This is AMM's second guest post! I do not often allow guest posters, this means you know when there is one it is of quality. Today we touch more on the business side of AMM and discuss the move for entrepreneurs from sole trader to company! Getting started in business usually means setting up a sole trader structure from day one. The simple and cost-effective nature of this business structure is what makes it so appealing to entrepreneurs across Australia, as well as the full control it gives the owner. The downside to this, however, is that operating as a sole trader means you as the business owner are personally liable for every aspect of your business, including debts – meaning personal assets such as your home or car may be used to pay business debts.
SO HOW DO WE COUNTER THIS?
If you’ve been in business for a while and are looking to grow, it may be worthwhile looking at changing up your business structure. This can limit your personal liabilities; allow you to bring in more employees; protect your business in the event of your illness or death; and even help you involve third parties willing to inject funds into your business to promote further expansion and growth.
Income from a sole trading business is treated as your individual income, therefore you have full access as the owner to draw on all funds in any business account. Holding a business bank account separate from your personal account is not compulsory for a sole trader (but is generally advisable). Also, maintaining complete and accurate receipts and records as required allows you to claim a tax deduction for any costs incurred in operating your sole trader business.
Conversely, any income earned by a company belongs to the company, and a separate bank account is mandatory when operating in this type of structure. The directors of a company may be paid a directors fee (or wages), but may not withdraw money from the company’s bank account as drawings. Similarly, shareholders in a company receive income in the form of dividends.
A common reason people get into business is to be their own boss – so it makes sense that sole traders make all the decisions and have full control over their business operations. However in a company, shareholders appoint directors to make those key decisions, and in situations where more than one director is appointed, all directors have a say in how the business is run. They will also be subject to the rules in the Corporations Act 2001. Shareholders may vote on major decisions about the company, usually in accordance with their shareholding amount. In private family companies, the directors and shareholders may be the same or associated persons, so a degree of control is still maintained.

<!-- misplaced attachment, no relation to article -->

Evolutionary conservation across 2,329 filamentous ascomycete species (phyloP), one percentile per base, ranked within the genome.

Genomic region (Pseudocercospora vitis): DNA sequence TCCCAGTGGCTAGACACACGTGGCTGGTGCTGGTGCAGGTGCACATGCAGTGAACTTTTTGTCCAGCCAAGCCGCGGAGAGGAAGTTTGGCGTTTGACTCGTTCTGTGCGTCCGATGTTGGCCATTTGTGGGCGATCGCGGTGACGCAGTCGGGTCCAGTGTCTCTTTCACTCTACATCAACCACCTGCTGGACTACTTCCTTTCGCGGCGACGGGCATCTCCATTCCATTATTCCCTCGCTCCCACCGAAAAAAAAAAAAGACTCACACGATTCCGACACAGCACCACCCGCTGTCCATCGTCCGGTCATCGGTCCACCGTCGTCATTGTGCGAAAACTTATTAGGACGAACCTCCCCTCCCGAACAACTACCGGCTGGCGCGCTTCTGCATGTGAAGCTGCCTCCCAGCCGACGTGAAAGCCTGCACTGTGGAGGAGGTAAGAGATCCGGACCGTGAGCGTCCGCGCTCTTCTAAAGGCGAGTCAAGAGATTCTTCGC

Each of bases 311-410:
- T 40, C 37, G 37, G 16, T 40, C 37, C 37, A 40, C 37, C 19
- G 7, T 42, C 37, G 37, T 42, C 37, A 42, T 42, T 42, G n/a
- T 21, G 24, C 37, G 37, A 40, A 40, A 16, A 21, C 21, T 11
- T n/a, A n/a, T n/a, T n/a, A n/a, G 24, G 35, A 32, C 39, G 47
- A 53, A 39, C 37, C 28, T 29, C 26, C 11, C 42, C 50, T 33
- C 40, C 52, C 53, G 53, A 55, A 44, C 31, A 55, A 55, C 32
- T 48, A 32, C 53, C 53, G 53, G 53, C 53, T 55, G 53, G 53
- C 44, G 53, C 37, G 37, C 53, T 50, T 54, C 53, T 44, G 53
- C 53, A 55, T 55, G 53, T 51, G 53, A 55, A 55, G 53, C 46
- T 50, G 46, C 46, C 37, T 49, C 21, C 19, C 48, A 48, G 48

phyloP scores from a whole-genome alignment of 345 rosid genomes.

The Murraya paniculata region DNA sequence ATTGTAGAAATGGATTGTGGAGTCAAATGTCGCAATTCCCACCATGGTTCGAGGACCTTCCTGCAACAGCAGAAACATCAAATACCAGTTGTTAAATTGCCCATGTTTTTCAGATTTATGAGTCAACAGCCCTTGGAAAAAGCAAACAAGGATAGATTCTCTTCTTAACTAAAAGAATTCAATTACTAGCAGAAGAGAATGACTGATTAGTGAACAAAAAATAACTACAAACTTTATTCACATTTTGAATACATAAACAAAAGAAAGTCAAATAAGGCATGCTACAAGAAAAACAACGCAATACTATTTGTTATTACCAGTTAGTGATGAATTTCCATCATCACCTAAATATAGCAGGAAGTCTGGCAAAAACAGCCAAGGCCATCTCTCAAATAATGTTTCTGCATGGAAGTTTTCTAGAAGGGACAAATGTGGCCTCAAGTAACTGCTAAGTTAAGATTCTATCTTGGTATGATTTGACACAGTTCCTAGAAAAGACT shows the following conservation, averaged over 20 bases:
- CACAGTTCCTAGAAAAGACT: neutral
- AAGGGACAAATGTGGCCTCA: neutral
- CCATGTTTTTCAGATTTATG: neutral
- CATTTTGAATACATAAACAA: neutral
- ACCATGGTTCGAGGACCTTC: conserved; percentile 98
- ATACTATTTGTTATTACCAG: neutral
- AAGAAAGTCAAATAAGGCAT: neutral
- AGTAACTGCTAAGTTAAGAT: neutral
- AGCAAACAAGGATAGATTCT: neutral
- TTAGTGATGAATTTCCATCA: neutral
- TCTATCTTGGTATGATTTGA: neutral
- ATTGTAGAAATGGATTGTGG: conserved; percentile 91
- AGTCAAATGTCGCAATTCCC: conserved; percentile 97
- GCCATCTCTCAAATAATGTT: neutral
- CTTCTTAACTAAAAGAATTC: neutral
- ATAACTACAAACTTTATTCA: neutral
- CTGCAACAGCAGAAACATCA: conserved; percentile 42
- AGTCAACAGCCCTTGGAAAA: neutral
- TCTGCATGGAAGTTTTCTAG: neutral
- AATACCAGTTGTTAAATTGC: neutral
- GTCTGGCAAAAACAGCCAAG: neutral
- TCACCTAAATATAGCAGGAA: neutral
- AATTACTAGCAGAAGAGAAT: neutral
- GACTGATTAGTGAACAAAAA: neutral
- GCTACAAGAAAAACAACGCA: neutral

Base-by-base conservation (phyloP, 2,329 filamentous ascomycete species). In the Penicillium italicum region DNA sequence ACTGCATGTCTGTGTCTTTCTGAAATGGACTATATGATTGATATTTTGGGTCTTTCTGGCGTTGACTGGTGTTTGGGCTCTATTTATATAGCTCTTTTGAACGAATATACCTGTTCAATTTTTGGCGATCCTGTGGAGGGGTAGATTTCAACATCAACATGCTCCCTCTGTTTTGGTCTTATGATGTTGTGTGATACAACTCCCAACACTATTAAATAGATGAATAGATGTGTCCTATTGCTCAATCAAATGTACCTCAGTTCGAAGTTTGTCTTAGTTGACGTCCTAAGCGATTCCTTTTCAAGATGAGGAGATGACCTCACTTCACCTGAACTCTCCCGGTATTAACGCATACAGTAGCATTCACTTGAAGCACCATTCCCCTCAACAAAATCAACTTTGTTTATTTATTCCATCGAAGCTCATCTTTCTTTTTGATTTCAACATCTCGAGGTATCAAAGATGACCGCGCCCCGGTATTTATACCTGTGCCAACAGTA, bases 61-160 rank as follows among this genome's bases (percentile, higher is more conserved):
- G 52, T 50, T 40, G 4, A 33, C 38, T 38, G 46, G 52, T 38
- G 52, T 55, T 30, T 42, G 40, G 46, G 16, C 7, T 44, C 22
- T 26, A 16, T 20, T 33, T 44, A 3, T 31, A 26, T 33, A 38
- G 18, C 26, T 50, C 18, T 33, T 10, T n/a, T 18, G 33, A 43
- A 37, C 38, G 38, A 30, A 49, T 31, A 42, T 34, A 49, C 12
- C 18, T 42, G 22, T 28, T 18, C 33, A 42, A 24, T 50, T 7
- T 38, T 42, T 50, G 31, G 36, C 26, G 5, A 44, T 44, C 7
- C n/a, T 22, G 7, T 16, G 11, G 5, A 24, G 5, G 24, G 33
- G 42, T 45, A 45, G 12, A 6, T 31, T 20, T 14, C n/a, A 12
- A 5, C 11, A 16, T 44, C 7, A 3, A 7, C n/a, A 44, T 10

As a sole trader, you are personally liable for all aspects of running the business, including financial and tax debts, and your liability is not limited in any way. Simply put, your business and personal assets are on the line if significant business debt builds up. A company, on the other hand, is treated as a legal entity, separated from its shareholders, and therefore liability is limited (generally to the extent of its assets). Shareholders liability is limited, and they are not responsible for debts incurred by the company (except for any unpaid capital on shares issued to them).
Other things to consider
There are costs involved in both forming and running a company. Companies are more closely regulated than a basic sole trader structure, requiring a higher level of record keeping and periodic bookkeeping/accounting to ensure continued compliance. The Australian Securities and Investment Commission (ASIC) also charges an annual fee to all registered companies.